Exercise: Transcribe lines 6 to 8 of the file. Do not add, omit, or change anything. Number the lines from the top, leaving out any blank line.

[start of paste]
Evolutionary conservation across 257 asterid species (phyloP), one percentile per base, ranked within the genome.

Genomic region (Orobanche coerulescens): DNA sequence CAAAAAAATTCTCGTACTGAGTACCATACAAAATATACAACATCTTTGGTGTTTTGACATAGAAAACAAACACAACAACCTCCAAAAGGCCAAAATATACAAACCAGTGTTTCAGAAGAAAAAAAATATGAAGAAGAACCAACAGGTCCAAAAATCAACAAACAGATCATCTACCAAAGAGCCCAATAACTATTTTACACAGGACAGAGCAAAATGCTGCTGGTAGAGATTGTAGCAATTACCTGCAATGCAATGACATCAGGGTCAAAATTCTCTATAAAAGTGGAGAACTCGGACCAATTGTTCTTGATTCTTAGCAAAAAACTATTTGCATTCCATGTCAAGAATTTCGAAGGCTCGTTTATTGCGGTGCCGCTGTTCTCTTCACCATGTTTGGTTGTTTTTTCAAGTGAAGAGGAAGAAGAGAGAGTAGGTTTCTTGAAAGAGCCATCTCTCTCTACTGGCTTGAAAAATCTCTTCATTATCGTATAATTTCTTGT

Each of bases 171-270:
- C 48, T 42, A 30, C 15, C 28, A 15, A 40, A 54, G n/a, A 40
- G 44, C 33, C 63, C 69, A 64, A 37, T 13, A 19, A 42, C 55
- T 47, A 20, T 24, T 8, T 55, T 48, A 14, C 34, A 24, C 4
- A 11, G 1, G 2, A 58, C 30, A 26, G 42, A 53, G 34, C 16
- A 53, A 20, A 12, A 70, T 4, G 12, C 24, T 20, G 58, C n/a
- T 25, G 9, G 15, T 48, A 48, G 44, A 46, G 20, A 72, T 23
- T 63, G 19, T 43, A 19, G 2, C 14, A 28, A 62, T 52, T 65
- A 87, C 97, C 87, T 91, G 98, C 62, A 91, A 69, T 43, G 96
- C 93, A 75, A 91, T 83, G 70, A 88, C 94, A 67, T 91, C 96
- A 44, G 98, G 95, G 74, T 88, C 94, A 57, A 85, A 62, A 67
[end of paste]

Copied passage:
- T 47, A 20, T 24, T 8, T 55, T 48, A 14, C 34, A 24, C 4
- A 11, G 1, G 2, A 58, C 30, A 26, G 42, A 53, G 34, C 16
- A 53, A 20, A 12, A 70, T 4, G 12, C 24, T 20, G 58, C n/a